One Ring to Bind Them, Part 3: The Center Cannot Hold

 By Tyellas

Summary: Sauron finds that, in rape and in rebellion, Celebrimbor can only be incited so far. A modest rebellion has unexpected results, Sauron surrenders the last knowledge needed for the Ring-Making, and canny counsels are requested by Elrond in Lindon.

Story Warnings: Slash, Graphic Sex that gets a bit rough. Rated NC-17.

Characters: Celebrimbor, Sauron, Aranwë, Erestor, Galadriel, Celeborn, Pengolod, Elrond.

Disclaimer: These characters and Middle-Earth are the copyright of the Tolkien estate and this fan fiction is not meant to infringe on that copyright in any way.

Thanks to beta readers Aayesha and Suzana.

Part 1. Set in Stone.

Celebrimbor looked back as the western doors of Khazad-dûm ground closed behind him. In the early evening, the elf-runes on the door were lit with uncanny brightness from the merest glint of moonlight, startling against the granite. I, Narvi, made them. Celebrimbor of Hollin drew these signs. Only the words, and Narvi's other works, remained. Deep behind those doors, Narvi lay in a tomb of stone, dead after the full span of a dwarf's years. Celebrimbor had not been bidden to the rite where Narvi's secret name was spoken to hallow his spirit to Aulë. But the dwarves had suffered him to visit the stone tomb, and he had grieved and thought there long in the near-darkness.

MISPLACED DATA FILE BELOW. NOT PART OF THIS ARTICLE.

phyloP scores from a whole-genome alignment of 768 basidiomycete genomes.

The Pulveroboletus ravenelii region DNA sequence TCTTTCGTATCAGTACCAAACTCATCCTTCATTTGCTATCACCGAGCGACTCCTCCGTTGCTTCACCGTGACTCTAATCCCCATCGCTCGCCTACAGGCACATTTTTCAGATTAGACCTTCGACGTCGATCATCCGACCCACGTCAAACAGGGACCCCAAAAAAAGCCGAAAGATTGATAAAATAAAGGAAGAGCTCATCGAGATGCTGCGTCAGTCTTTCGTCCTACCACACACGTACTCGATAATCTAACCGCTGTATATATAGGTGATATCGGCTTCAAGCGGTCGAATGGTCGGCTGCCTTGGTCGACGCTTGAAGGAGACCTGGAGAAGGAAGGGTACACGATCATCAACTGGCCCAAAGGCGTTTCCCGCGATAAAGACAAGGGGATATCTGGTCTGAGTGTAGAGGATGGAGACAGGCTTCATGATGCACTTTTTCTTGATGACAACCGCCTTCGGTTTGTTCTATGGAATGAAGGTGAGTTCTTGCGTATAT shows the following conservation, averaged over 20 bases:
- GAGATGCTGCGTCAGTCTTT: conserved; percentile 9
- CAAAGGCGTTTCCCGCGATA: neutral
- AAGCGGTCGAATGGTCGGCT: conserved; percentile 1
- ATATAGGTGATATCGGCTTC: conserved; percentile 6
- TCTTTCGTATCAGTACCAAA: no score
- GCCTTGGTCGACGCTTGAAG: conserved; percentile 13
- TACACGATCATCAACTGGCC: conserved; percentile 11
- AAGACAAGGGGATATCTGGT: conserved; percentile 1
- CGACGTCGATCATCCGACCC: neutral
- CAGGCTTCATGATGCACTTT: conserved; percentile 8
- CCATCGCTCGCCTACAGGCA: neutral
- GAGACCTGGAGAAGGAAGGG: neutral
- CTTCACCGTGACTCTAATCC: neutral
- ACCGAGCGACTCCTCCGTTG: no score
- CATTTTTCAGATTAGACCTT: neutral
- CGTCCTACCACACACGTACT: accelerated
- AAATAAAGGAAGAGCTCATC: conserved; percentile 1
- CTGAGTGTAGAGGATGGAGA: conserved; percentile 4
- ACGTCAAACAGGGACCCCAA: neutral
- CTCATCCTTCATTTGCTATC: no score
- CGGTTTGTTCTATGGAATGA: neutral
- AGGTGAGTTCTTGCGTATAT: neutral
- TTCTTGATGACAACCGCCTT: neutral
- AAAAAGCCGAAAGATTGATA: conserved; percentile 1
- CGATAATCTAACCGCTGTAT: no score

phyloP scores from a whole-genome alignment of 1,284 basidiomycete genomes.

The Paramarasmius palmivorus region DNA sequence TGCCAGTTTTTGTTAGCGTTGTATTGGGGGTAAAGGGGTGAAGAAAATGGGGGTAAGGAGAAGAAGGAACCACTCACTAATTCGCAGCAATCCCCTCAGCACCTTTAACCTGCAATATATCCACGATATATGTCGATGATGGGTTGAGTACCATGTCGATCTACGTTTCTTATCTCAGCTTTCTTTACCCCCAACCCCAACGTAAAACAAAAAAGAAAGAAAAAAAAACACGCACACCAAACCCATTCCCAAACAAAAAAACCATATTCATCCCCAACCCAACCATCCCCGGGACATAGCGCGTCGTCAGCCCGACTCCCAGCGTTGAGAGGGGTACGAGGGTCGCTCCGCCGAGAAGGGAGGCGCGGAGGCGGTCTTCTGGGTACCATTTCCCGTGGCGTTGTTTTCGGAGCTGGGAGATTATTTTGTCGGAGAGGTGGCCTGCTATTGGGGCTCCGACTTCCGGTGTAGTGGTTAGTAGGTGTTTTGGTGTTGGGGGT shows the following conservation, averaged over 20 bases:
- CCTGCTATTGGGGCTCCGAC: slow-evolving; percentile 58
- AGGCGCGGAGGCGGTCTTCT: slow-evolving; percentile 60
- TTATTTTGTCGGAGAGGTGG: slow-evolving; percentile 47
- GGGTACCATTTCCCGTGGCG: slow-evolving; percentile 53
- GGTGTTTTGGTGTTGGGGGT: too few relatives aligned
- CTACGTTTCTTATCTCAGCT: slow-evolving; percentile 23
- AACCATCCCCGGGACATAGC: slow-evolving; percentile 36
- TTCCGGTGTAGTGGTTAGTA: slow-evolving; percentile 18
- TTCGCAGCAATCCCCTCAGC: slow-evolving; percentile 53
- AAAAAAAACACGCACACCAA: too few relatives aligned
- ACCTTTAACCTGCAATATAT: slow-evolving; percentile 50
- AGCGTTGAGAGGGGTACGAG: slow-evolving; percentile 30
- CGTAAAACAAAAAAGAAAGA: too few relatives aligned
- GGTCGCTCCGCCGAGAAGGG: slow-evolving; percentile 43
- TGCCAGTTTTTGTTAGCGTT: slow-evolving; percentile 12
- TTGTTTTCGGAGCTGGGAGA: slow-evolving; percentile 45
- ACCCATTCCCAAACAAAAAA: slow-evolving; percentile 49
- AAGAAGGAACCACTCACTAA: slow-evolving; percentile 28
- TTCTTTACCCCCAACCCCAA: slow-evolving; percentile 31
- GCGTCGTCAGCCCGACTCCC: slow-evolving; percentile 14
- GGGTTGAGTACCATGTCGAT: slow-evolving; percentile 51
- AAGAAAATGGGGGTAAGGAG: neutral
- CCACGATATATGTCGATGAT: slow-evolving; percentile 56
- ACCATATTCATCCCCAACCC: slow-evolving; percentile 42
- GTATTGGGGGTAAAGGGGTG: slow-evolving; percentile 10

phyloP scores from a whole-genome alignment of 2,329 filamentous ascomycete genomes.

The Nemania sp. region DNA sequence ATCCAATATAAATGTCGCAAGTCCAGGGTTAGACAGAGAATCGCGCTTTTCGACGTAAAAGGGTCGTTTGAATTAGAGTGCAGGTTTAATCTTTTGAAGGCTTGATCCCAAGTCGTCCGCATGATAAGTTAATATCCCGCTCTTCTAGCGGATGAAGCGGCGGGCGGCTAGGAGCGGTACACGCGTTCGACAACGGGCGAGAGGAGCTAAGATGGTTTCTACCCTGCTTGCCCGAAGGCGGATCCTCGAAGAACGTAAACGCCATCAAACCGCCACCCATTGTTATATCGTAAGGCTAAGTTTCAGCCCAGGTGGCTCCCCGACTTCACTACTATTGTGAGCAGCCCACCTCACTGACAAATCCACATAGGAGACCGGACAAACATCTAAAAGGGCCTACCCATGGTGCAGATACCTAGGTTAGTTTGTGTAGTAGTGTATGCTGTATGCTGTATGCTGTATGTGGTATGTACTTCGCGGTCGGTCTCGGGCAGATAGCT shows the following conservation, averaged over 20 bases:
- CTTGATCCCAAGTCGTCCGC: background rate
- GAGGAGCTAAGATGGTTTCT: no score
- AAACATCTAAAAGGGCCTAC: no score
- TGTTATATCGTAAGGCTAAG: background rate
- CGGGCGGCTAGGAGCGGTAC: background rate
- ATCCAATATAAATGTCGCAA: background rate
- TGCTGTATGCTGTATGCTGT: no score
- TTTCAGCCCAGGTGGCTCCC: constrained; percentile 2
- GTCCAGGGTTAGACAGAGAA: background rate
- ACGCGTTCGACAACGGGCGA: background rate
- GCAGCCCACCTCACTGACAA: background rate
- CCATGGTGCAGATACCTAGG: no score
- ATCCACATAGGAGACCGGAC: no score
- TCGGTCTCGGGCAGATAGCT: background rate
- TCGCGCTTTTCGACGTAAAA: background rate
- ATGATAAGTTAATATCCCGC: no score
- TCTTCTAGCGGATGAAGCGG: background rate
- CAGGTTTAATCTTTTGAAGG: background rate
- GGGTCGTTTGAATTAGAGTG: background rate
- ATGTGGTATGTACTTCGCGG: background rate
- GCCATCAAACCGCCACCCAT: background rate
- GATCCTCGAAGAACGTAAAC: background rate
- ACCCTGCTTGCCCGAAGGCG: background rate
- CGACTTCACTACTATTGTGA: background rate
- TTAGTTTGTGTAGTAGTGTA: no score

Celebrimbor had thought little of the death of mortals, though Annatar had spoken to him of the fear other kinds felt at its approach. Narvi's fate brought it home to him at last. He had known mortals who perished before, but always in battle, or an aged Dwarf or Man had simply ceased to come among the elves. Some elves envied mortals their freedom from the long years. Not I, thought Celebrimbor. Eternity seemed too little time for all the works he would do. He and Narvi had shared that wish, and it shadowed him that Narvi's works were done. Sadly, he took off the dwarf-styled hood he had worn, and folded it in his hand, not knowing when he would wear it again.